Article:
8:00am PT by Scott Feinberg
Golden Globes Rule Changes Address Resurgence of Episodic Anthology Series
Not since the first Golden Age of television have episodic anthology series — shows in which every episode tells a different story centered on different characters — been as well-represented on TV, in terms of both quantity and quality, as they are today with Netflix's Charlie Brooker-produced Black Mirror and Joe Swanberg-produced Easy, HBO's Mark Duplass and Jay Duplass-produced Room 104, Amazon's Matt Weiner-produced The Romanoffs and the newest addition to the genre, CBS All Access' Jordan Peele-produced reboot of The Twilight Zone, with Apple's Steven Spielberg-produced reboot of Amazing Stories just around the corner.
The Hollywood Foreign Press Association, which bestows the Golden Globe Awards, has now taken steps to make sure that this reality is reflected as its annual ceremony. The HFPA announced on Wednesday that eligible episodic anthology series, or at least examples of them that "consist of two or more episodes with a total running time of at least 150 program minutes aired during the qualifying year," will now be eligible to compete in the limited series category at the Golden Globes.
Previously, they were ineligible to compete as series or miniseries. As a result, individual episodes of episodic anthology series with running times longer than 70 minutes were occasionally entered at the Golden Globes as TV movies, even though nobody regarded them as such, so that they could be eligible for the best miniseries or television television Golden Globe, and their talent for acting awards. (It is for this same reason that, in each of the last two years, episodes of Black Mirror have been eligible for — and won — the Emmy for best television movie; last year, two stars of such episodes also garnered individual acting noms.)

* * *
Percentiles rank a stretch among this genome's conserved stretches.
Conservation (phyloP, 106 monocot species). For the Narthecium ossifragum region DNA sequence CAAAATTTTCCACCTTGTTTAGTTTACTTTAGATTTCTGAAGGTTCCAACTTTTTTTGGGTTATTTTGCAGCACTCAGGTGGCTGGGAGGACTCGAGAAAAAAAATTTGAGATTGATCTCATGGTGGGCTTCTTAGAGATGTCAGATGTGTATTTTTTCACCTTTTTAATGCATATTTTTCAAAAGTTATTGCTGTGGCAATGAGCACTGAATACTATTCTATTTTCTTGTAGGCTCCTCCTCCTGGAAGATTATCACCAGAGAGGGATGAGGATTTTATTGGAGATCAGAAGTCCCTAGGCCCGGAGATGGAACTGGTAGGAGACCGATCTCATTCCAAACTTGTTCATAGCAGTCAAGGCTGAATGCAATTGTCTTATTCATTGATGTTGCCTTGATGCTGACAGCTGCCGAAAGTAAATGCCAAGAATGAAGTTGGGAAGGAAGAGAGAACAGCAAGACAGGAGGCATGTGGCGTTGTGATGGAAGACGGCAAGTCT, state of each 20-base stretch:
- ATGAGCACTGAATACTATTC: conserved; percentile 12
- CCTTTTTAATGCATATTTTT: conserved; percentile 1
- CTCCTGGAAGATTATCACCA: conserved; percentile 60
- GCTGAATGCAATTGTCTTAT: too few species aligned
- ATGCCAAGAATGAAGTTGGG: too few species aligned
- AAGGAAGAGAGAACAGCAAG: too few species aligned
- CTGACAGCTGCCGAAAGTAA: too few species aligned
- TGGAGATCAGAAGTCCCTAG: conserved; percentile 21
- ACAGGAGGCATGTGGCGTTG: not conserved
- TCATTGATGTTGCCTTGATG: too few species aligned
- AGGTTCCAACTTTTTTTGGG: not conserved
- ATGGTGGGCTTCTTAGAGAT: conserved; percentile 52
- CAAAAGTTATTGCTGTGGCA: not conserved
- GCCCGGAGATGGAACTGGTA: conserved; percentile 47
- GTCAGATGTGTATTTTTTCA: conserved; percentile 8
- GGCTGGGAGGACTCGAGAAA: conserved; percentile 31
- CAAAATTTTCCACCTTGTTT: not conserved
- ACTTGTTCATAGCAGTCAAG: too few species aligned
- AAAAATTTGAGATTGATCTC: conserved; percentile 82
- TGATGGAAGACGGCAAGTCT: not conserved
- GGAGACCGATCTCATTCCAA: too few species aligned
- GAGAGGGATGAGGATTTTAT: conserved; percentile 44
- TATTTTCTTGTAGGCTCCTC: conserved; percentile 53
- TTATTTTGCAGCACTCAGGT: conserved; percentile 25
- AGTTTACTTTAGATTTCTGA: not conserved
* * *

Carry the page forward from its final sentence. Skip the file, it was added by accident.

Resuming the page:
When it comes to Golden Globes voting, performers featured in episodic anthology will now stand a better chance of garnering recognition, as well. Those whose screen time accounts for at least 50 percent of the series' runtime will be eligible for recognition in the best actor in a miniseries or television film or best actress in a miniseries or television film categories, and all other performers in these series who meet other requirements — such as appearing in at least 5 percent of the series' runtime — will be eligible for recognition in the best supporting actor in a series, miniseries or television film or best supporting actress in a series, miniseries or television film categories.
This rule change, along with several other minor ones, emanated from the HFPA's rules committee, then were approved by the organization's board and were finally approved by the full membership.
The 77th Golden Globe Awards are set to take place Jan. 5, 2020.